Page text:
Friday, 14 August 2009
The main spin of this poll is to show how average Pakistanis do not support the Taliban and al Qaeda, but nevertheless, they do support Islamic punishments. The pollsters can't seem to figure that out - maybe it has something to do with the education of girls. They're not sure, so they throw that in there. The Pakistani public also overwhelmingly views India as their major threat and views China very favorably. (Thanks to Jeffrey Imm):
Support for Severe Laws
One of the ironies in the survey is the extent to which Pakistanis embrace some of the severe laws associated with the Taliban and al Qaeda, even as they reject Islamic extremism and these extremist groups. The new poll finds broad support for harsh punishments: 78% favor death for those who leave Islam; 80% favor whippings and cutting off hands for crimes like theft and robbery; and 83% favor stoning adulterers.
Pakistani public opinion departs significantly from the Taliban on the issues of girls' education and extremist violence. As many as 87% of Pakistanis believe it is equally important for boys and girls to be educated. The poll also finds that support for suicide bombing that targets civilians in defense of Islam remains very low. Only 5% of Pakistani Muslims believe these kinds of attacks can often or sometimes be justified; as recently as 2004 roughly four-in-ten (41%) held this view. Fully 87% now say such attacks can never be justified – the highest percentage among the Muslim publics included in the 2009 survey.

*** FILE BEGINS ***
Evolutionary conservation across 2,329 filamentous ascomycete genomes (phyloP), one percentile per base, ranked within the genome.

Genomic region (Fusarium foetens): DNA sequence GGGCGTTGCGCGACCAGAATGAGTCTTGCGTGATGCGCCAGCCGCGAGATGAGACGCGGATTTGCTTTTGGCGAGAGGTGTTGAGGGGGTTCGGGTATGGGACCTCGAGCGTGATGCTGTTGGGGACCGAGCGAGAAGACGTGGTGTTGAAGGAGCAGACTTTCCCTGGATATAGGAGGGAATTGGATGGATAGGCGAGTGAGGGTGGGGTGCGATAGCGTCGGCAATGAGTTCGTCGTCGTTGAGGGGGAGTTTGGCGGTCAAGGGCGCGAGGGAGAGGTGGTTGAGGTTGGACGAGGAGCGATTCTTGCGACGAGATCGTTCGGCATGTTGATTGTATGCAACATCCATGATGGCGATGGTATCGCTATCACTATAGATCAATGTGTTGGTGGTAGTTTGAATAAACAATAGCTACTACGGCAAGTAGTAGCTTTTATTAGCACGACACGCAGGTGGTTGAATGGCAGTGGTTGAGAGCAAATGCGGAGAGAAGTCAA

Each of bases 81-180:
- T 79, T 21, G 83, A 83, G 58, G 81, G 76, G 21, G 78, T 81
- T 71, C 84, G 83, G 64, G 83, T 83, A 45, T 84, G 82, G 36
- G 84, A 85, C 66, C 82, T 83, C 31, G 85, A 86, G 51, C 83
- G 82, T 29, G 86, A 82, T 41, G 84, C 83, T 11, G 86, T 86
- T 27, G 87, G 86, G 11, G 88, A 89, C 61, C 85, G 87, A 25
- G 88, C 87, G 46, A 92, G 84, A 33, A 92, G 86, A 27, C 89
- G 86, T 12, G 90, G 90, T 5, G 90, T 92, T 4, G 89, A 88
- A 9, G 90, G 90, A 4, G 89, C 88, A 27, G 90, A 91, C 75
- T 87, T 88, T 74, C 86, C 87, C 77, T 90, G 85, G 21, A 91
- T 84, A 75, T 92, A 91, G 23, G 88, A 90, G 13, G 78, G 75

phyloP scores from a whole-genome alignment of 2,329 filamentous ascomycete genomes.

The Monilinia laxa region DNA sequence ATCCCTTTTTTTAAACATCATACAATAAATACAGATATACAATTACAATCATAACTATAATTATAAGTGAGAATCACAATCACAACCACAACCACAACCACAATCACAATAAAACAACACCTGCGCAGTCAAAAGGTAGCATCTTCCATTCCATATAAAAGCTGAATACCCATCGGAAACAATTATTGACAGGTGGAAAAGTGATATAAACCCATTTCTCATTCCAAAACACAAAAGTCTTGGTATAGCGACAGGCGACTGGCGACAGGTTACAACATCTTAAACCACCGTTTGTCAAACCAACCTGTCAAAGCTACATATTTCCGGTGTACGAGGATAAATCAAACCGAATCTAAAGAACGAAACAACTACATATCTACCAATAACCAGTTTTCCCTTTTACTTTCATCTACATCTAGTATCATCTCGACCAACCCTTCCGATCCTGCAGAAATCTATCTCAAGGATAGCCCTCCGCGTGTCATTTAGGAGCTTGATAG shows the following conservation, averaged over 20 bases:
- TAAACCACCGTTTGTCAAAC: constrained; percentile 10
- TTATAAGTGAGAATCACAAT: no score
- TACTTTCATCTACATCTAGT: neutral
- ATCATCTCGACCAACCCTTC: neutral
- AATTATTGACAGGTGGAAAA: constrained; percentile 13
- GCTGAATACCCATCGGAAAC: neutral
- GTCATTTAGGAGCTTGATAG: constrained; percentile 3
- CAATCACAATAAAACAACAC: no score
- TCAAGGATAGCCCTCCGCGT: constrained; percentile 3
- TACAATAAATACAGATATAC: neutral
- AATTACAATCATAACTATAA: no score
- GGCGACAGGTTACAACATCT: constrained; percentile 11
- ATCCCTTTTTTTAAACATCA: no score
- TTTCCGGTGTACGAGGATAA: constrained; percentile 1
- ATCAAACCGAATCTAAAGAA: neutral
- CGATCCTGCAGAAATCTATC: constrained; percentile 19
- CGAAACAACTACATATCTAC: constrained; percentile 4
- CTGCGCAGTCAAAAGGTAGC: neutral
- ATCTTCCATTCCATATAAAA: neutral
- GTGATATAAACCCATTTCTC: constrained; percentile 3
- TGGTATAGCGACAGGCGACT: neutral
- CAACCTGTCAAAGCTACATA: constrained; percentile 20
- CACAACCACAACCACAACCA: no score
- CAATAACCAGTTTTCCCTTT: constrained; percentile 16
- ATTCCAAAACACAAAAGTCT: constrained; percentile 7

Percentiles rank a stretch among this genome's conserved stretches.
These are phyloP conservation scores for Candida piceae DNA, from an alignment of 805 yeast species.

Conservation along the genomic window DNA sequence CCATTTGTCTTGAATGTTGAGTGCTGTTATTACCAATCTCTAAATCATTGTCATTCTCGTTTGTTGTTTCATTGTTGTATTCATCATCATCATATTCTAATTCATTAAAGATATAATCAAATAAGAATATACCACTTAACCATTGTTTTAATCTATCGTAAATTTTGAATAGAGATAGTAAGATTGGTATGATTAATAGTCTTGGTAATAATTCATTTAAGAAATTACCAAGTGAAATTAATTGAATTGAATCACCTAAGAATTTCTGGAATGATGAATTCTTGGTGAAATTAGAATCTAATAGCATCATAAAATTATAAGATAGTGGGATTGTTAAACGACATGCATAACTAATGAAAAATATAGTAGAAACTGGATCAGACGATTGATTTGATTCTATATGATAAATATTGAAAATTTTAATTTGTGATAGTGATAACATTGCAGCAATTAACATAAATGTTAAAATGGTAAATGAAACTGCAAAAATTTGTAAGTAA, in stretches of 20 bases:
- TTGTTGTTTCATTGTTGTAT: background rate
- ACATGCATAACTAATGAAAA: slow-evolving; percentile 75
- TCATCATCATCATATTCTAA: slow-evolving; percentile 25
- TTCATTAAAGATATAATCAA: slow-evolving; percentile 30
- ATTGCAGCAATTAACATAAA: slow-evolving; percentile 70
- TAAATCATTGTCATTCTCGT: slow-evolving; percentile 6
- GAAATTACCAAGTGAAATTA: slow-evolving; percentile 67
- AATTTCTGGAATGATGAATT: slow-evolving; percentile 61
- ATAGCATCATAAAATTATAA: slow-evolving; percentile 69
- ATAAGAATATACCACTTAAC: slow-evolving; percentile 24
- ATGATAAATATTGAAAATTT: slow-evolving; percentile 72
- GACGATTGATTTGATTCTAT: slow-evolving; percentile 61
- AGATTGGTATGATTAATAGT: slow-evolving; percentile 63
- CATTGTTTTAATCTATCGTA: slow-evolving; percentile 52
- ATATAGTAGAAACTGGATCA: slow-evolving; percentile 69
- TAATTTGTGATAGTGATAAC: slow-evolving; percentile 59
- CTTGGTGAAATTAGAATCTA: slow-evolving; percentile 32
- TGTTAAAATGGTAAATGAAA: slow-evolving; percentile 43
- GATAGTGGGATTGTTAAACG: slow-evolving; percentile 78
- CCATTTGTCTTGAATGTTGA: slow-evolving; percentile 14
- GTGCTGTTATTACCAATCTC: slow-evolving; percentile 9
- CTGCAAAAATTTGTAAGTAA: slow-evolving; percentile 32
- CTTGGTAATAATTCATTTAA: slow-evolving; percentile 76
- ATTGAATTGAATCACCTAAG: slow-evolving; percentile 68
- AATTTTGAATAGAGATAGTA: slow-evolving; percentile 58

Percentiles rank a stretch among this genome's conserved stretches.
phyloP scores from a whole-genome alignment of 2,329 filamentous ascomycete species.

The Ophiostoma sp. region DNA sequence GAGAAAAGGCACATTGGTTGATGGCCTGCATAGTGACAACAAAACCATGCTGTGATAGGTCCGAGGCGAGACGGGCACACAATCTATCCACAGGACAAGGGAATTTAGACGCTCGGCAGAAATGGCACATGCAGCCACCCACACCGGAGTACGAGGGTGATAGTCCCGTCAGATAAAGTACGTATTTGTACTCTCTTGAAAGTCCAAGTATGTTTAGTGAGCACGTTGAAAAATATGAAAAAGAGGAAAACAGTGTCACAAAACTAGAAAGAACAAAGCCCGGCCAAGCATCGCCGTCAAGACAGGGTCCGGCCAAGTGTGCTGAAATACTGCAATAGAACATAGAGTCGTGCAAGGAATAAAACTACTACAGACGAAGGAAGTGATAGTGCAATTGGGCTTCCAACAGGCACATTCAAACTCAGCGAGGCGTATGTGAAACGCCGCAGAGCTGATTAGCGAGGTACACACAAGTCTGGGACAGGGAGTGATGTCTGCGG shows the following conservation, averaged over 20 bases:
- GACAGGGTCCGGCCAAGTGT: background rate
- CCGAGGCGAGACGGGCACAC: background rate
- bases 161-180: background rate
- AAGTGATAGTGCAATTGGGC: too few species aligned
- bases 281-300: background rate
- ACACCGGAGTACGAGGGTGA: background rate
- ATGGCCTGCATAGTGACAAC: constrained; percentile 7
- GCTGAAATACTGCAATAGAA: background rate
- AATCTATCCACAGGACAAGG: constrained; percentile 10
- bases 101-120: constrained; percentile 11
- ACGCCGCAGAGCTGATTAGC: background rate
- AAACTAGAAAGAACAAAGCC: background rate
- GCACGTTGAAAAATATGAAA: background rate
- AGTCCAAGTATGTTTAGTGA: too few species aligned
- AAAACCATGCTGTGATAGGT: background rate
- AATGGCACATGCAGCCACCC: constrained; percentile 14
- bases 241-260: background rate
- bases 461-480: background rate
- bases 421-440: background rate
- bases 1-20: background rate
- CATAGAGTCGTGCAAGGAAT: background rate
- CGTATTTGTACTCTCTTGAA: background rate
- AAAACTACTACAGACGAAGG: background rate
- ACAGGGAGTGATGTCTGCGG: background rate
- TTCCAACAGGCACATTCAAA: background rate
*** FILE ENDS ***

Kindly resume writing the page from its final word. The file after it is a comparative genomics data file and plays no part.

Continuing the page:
Concerns About India
Long-running concerns about India are also reflected in the poll. The dispute between Pakistan and India over Kashmir is cited as a major problem facing the country by no fewer than 88%. And growing worries about extremism notwithstanding, more Pakistanis judge India as a very serious threat to the nation (69%) than regard the Taliban (57%) or al Qaeda (41%) as very serious threats. Most Pakistanis see the U.S. as on the wrong side of this issue: by a margin of 54% to 4% the U.S. is seen as favoring India over Pakistan.
While fears about India persist, Pakistanis express overwhelmingly positive opinions about another Asian giant – 84% have a favorable view of China and 80% consider China a partner to their country.
Posted on 08/14/2009 5:56 AM by Rebecca Bynum
14 Aug 2009
Cherif Bassiouni, "Distinguished Professor"?etc. -- a well-known Islamic legal scholar -- has tortuously tried to explain, in an exchange with Robert Spencer now posted at Jihad Watch, that while all four schools of Sunni jurisprudence do indeed mandate death for apostates, he -- Cherif Bassiouni, "Distinguished Professor" etc. at DePaul, sent a letter on behalf of a convert to Christianity condemned to death in Afghanistan and therefore....well, therefore in Bassiouni's view, his letter somehow outweighs those four Sunni schools of jurisprudence, and 1350 years of Muslim practice, and entitles him to make the claim that Islam does not sanction death for apostates despite those four schools, and that 1350-year history.
See Jihad Watch here.